family events and celebrated their sons' rites of passage
together.
‰ That the two generals who had direct command of all
troops in Jakarta (save for the Presidential xuard, who
carried out the assassinations) were Suharto and Jakarta
Military Territory  ommander Umar Wirahadikusumah.
Neither of these figures were assassinated, and (if
mnderson's theory that Suharto lied about an attempt on
his life by Latief) no attempt was even made.
‰ That during the time period in which the assassination plot was
organized, Suharto (as commander of costrad) had made a
habit of acting in a duplicitous manner: while Suharto was privy
to command decisions in  onfrontation, the intelligence chief
of his unit mli Murtopo had been making connections and
providing information to the hostile governments of Malaysia,
Singapore, United cingdom, and the United States through an
espionage operation run by [enny Moerdani in Thailand.
Murdani later became a spy chief in Suharto's government.

‰ mnderson's theory, for all the exhaustive research it has


entailed, still leaves open a number of questions of
interpretation. If, as mnderson believes, Suharto did have inside
knowledge of the x S plot, this still leaves open several
possibilities: (1) that Suharto had truly taken part in the plot
and defected; (2) that he had been acting as a spy for the
 ouncil of xenerals; or ( ) that he was uninterested completely
in the factional struggle of x S and  ouncil of xenerals.
xiven that Suharto has since died these questions are unlikely
to be answered e
Suharto with  Im support

‰ Professor Dale Scott alleges that the entire movement was designed
to allow for Suharto's responseu He draws attention to the fact the
side of Lapangan Medeka on which KOSTRAD HQ was situated
was not occupiedÔ and that only those generals who might have
prevented Suharto seizing power (except Nasutionë were
kidnappedu He also alleges that the fact that the generals were killed
near an air force base where PKI members had been trained
allowed him to shift the blame away from the Armyu He links the
support given by the CIA to anti-Sukarno rebels in the 1950s to their
later support for Suharto and anti-communist forcesu He points out
that training in the US of Indonesian Army personnel continued even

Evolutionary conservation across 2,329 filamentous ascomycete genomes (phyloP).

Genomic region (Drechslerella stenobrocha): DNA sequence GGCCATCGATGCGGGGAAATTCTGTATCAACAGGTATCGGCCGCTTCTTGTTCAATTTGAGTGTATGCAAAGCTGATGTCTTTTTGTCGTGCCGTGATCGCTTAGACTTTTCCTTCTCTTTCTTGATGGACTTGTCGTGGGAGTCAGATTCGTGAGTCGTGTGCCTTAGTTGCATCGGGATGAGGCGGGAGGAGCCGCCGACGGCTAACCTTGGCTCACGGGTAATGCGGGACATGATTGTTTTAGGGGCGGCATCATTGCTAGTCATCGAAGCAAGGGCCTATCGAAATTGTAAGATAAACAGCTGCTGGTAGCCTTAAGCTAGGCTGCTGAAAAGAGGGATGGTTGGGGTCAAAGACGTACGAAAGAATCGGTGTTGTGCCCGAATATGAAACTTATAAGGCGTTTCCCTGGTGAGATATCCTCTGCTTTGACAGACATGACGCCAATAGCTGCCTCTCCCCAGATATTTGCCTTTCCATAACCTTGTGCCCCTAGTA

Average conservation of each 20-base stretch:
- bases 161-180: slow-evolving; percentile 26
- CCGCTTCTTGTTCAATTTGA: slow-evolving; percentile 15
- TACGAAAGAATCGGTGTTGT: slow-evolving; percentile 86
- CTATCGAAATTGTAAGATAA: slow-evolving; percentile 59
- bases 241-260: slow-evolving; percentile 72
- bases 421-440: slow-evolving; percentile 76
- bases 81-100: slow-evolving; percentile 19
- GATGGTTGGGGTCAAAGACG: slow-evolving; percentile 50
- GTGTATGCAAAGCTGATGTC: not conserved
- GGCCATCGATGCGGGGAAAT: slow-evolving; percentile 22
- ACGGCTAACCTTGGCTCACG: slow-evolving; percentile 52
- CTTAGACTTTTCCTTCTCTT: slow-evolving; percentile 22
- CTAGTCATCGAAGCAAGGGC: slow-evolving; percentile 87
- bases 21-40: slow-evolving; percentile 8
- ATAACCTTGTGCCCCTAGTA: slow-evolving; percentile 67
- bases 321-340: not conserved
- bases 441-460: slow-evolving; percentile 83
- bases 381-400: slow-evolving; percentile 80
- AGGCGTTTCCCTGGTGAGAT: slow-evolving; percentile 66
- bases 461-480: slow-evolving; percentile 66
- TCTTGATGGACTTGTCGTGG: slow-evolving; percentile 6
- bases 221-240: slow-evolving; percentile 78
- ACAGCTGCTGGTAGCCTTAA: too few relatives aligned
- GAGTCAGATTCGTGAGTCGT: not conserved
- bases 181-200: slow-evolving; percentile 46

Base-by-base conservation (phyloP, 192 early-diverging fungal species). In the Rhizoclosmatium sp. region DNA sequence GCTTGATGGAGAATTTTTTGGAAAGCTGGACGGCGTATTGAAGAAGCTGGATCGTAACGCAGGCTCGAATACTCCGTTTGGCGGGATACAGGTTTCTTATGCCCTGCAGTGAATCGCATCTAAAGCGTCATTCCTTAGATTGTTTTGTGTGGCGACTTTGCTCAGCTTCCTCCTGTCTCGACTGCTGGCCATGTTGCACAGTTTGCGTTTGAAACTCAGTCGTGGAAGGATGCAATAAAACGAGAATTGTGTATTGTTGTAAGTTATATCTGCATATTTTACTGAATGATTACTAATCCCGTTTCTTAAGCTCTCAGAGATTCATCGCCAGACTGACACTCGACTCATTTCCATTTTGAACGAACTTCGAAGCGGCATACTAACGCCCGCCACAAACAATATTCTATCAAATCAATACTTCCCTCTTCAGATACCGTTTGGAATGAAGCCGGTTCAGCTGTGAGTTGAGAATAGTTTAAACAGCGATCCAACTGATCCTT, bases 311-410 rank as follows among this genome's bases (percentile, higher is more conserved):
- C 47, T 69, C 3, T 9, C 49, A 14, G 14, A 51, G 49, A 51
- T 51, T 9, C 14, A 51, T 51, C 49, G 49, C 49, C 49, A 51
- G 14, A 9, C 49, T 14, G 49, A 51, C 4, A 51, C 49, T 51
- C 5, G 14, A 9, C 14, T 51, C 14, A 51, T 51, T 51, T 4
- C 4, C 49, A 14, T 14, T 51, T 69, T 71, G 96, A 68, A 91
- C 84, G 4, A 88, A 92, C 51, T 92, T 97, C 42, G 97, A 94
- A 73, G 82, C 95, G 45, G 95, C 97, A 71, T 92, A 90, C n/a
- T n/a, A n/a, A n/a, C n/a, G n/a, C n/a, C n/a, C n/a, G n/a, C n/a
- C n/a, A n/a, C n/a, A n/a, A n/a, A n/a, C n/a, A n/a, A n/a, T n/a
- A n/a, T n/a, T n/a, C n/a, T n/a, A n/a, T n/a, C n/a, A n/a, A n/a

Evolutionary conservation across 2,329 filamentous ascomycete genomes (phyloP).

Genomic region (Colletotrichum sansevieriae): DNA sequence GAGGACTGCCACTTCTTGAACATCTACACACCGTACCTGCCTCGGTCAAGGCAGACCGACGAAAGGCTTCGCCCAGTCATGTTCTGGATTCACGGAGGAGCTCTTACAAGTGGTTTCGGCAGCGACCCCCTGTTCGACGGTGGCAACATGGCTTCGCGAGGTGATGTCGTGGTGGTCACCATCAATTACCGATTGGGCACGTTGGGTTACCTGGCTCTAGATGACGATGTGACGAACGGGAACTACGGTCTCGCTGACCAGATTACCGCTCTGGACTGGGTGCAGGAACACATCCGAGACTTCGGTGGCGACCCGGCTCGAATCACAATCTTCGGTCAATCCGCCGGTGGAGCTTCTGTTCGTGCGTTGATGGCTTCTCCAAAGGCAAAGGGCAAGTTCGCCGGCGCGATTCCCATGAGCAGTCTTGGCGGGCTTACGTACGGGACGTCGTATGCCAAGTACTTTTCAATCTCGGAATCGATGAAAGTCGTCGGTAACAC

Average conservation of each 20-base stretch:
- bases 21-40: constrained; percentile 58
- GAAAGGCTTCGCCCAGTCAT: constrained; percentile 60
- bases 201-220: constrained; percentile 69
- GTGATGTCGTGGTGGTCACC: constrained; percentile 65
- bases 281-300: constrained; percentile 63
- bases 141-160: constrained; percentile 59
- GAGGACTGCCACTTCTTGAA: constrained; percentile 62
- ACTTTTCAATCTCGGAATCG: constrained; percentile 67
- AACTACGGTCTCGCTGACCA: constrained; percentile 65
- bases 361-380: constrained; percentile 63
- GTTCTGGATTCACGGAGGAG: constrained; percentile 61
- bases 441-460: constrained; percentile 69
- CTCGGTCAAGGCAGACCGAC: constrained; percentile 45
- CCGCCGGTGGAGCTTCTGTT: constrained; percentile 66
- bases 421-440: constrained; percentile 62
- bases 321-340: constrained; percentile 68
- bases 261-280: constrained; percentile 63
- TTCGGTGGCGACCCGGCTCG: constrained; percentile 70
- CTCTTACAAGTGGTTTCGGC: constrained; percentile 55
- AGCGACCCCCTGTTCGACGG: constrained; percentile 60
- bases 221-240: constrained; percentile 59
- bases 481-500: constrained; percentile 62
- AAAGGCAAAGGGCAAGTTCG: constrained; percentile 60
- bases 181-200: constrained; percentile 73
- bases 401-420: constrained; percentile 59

as overt military assistance dried upu Another damaging revelation
came to light when it emerged that one of the main plottersÔ Col
Latief was a close associate of SuhartoÔ as were other key figures in
the movementÔ and that Latief actually visited Suharto on the night
before the murders (WertheimÔ 1970ë
[ritish psyops

‰ The role of the United cingdom's Foreign ffice and MI6


intelligence service has also come to light, in a series of
exposés by Paul Lashmar and liver James in ? 


newspaper beginning in 1997. These revelations have also
come to light in journals on military and intelligence history.

‰ The revelations included an anonymous Foreign ffice source


stating that the decision to unseat Pres. Sukarno was made by
Prime Minister Harold Macmillan then executed under Prime
Minister Harold Wilson. mccording to the exposés, the United
cingdom had already become alarmed with the announcement
of the confrontasi policy. It has been claimed that a  Im
memorandum of 1962 indicated that Prime Minister Macmillan
and President John F. cennedy were increasingly alarmed by
the possibility of the  onfrontation with Malaysia spreading,
and agreed to "liquidate President Sukarno, depending on the
situation and available opportunities." However, the
documentary evidence does not support this claim.
‰ To weaken the regime, the Foreign
ffice's Information Research
Department (IRD) coordinated
psychological operations in concert
with the [ritish military, to spread black
propaganda casting the PcI,  hinese
Indonesians, and Soekarno in a bad
light. These efforts were to duplicate
the successes of [ritish Psyop
campaign in the Malayan Emergency.
‰ Of noteÔ these efforts were coordinated from the
British High Commission in Singapore where
the [ritish [roadcasting  orporation ([[ )Ô
mssociated Press (APëÔ and New York Times